• Babesiosis. Infections may not be accompanied by symptoms, or symptoms may develop within a few days, weeks or months of a bite. Symptoms are flu-like in nature. Because babesiosis is an infection of red blood cells, it can cause hemolytic anemia — a breakdown of red blood cells causing pallid skin, weakness and shortness of breath — which may become life threatening.
  • Ehrlichiosis. Typically within one to two weeks of a tick bite, a victim will experience fever, headache, chills, malaise, muscle pain, nausea, vomiting, diarrhea, confusion, red eyes and a rash (more common in children than adults).
  • Tularemia. This is a bacterial infection normally characterized by an ulcer at the site of the tick bite and swelling of lymph glands (normally in the armpit and groin area). If left untreated, it can become pneumonic (cough, chest pain, difficulty breathing) which may be deadly.
  • Powassan Disease. Between one week and one month of exposure, fever, headache, vomiting, weakness, confusion, loss of coordination, speech difficulties, or seizures may develop. Inflammation of the membranes around the brain and spinal cord (meningitis) or of the brain itself (encephalitis) may result from a Powassan infection of the central nervous system.

The most important step in preventing tick-borne disease is to prevent tick bites. Always use bug repellent when heading into tick country. DEET, the same active ingredient in bug repellents that protect against mosquitoes, is also the best to use against ticks. Use it according to label directions. For pets, each species has its own unique needs, so you should consult your vet for the best advice.


After spending time outdoors, always perform a tick-check. Pay close attention to areas near the openings in clothes, and if needed, get a helper to check hard-to-reach areas, such as your back and entire scalp. Also, thoroughly examine pets, especially around the head and underparts. If a tick is discovered, kill it and dispose of it immediately.


If an embedded tick is discovered, use a pair of sharp tweezers to grasp it as close to the head as possible. Use steady, firm pressure to pull it out as you would a splinter. This method will remove the tick quickly, minimizing the flow of contaminated fluids from the body of the tick into the person or pet. Quick removal, even of an embedded tick, also helps to significantly reduce the likelihood of infection.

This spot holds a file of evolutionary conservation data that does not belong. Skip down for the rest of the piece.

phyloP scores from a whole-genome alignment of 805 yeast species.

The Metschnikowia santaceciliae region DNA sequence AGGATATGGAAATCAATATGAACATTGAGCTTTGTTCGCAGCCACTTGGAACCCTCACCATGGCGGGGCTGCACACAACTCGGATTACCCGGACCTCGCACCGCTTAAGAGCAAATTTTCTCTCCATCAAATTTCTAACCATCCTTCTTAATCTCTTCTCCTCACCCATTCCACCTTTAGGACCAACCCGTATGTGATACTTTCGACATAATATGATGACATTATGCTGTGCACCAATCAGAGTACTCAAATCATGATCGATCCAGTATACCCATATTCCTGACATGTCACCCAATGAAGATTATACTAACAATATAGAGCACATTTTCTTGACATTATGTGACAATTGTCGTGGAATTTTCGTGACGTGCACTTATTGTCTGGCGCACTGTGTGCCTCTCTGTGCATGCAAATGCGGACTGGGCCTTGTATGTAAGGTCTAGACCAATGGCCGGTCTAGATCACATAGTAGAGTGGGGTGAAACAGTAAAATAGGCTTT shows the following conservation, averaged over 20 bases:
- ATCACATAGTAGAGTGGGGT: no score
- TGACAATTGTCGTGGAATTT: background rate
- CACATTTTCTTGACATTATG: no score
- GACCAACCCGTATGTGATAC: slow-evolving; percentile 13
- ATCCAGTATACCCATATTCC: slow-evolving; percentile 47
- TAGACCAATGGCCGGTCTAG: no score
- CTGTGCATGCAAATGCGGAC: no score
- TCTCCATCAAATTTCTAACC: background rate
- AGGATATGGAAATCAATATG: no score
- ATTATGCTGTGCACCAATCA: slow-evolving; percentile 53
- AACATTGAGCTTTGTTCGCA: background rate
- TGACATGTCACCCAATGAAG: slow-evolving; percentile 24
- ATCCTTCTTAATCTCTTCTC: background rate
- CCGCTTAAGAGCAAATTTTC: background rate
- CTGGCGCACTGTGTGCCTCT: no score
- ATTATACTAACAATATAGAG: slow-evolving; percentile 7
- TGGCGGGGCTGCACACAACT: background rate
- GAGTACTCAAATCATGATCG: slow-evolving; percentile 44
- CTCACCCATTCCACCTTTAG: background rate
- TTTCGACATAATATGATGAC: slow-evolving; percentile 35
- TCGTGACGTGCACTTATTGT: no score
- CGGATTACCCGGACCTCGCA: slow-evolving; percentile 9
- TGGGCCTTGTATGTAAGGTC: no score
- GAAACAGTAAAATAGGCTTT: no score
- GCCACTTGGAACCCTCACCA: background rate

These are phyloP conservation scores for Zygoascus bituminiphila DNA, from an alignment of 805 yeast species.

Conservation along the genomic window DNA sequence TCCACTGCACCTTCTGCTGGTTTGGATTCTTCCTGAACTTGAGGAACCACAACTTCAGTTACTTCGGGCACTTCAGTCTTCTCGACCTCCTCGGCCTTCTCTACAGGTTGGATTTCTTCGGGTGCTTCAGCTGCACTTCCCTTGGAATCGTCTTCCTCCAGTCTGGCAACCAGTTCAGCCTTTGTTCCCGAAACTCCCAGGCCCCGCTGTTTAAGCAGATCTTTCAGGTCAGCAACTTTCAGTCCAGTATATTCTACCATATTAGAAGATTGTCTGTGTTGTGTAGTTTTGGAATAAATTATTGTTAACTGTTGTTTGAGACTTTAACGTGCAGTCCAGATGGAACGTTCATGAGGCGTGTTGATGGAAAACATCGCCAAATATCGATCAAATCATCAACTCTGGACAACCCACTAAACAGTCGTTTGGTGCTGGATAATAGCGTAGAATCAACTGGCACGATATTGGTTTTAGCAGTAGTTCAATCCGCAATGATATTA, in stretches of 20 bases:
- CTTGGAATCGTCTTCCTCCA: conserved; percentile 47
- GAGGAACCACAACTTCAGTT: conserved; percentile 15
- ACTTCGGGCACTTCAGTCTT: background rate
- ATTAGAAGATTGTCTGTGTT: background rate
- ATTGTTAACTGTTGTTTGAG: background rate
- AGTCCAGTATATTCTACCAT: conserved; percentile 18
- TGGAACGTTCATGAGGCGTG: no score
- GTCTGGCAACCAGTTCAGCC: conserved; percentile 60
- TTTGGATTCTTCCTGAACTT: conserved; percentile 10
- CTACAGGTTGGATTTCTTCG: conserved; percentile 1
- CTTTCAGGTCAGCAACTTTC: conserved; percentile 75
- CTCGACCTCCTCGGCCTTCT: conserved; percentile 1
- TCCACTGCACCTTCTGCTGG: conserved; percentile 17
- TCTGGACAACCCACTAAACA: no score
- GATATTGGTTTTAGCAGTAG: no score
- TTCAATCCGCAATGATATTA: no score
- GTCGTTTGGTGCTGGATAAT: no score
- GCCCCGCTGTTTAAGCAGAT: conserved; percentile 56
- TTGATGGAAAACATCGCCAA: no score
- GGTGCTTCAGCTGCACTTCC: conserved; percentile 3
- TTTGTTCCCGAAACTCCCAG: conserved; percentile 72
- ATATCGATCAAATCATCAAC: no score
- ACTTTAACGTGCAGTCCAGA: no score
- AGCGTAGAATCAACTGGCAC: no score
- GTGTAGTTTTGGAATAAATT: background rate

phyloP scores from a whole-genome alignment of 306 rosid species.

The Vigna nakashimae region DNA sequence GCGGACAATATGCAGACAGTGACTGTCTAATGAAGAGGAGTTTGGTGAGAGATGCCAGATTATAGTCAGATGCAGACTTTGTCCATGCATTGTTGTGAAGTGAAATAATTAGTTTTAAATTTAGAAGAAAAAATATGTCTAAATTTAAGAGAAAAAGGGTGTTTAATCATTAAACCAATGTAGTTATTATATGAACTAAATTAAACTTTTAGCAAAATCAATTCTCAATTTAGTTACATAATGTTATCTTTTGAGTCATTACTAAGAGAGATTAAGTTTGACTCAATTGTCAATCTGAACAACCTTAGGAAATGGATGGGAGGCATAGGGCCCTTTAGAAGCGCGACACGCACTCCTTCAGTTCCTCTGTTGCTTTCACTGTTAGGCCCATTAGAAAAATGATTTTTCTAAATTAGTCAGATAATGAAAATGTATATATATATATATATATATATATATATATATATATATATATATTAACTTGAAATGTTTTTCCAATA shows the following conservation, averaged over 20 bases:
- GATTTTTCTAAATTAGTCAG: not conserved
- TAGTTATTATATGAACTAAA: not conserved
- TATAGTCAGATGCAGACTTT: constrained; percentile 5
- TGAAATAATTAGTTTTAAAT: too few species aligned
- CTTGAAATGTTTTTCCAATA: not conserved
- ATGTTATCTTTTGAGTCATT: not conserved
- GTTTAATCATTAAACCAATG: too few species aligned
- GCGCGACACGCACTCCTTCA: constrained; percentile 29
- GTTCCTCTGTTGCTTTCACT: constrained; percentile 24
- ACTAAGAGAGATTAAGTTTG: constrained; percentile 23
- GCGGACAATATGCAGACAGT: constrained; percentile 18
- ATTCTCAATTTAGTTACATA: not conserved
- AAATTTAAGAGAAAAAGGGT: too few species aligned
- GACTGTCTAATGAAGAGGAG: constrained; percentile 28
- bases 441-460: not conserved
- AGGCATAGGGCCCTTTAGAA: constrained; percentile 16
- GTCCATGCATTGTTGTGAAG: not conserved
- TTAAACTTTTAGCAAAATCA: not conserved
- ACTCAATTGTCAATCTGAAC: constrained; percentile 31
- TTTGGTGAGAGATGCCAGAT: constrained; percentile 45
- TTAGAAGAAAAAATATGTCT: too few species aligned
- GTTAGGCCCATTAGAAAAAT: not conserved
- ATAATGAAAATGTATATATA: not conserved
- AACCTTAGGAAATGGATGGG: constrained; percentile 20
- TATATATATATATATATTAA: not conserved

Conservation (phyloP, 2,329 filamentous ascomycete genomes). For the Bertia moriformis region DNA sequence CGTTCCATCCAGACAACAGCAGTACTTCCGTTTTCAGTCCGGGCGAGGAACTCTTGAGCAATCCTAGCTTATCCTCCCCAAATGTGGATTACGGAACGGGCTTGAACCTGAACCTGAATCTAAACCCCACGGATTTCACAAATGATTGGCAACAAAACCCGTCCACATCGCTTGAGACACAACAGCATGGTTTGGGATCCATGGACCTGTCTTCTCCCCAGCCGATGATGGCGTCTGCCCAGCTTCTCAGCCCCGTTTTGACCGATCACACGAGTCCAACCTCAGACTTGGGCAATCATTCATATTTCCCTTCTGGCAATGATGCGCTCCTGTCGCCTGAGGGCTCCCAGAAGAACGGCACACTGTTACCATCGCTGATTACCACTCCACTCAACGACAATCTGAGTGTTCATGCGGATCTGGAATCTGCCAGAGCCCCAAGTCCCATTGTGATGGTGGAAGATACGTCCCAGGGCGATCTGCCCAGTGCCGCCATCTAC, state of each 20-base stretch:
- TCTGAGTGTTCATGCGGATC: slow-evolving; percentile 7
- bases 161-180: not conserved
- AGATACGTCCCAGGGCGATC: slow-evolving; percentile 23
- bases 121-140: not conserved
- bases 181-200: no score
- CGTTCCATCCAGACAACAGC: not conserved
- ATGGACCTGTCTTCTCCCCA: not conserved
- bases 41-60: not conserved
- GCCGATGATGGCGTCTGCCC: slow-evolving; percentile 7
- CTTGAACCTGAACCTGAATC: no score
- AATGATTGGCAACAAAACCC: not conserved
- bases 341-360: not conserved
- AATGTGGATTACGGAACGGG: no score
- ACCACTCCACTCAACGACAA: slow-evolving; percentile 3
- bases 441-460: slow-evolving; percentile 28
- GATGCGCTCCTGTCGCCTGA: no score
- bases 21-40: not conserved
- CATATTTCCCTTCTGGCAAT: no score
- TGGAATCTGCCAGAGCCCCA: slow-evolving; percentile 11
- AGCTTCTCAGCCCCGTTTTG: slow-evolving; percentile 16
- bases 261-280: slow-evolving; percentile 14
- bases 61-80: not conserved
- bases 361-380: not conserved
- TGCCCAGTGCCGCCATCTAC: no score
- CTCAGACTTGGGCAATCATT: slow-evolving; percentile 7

Treat your lawn and landscape against ticks to reduce the need for bug spray applications on your body. Use Amdro Quick Kill Lawn Insect Killer Granules at two-month intervals throughout the tick season. Ten pounds treats up to 8,300 square feet. For ornamental beds and natural areas, use Amdro Quick Kill Outdoor Insect Killer RTS (ready-to-spray) or Amdro Quick Kill Outdoor Insect Killer Concentrate for control of blacklegged and brown dog ticks.

Additional ways to reduce the presence of ticks in your landscape include keeping the landscape free of tall grass and overgrown shrubs, mowing the lawn regularly, and cleaning up leaf litter to minimize tick habitats. Placing a three-foot border of wood chips or gravel between lawns and natural areas forms a difficult barrier for ticks to crawl across. Another helpful strategy is to place bird feeders, birdbaths and bird houses to invite tick predators into the landscape.


Minimize your exposure to ticks with repellent and yard treatments, and check for "hitch-hikers" as soon as you come indoors. Always identify the ticks you find, just in case symptoms arise later, and then dispose of them. By taking just a few reasonable precautions, you can enjoy your lawn and garden worry-free.

Amdro Quick Kill is a registered trademark of Central Garden & Pet Company


1. "Tick Identification," University of Rhode Island, 2016

2. "Tickborne Diseases of the United States, " Centers for Disease Control and Prevention, February 8, 2016

3. "Symptoms of Tickborne Illness," Centers for Disease Control and Prevention, June 1, 2015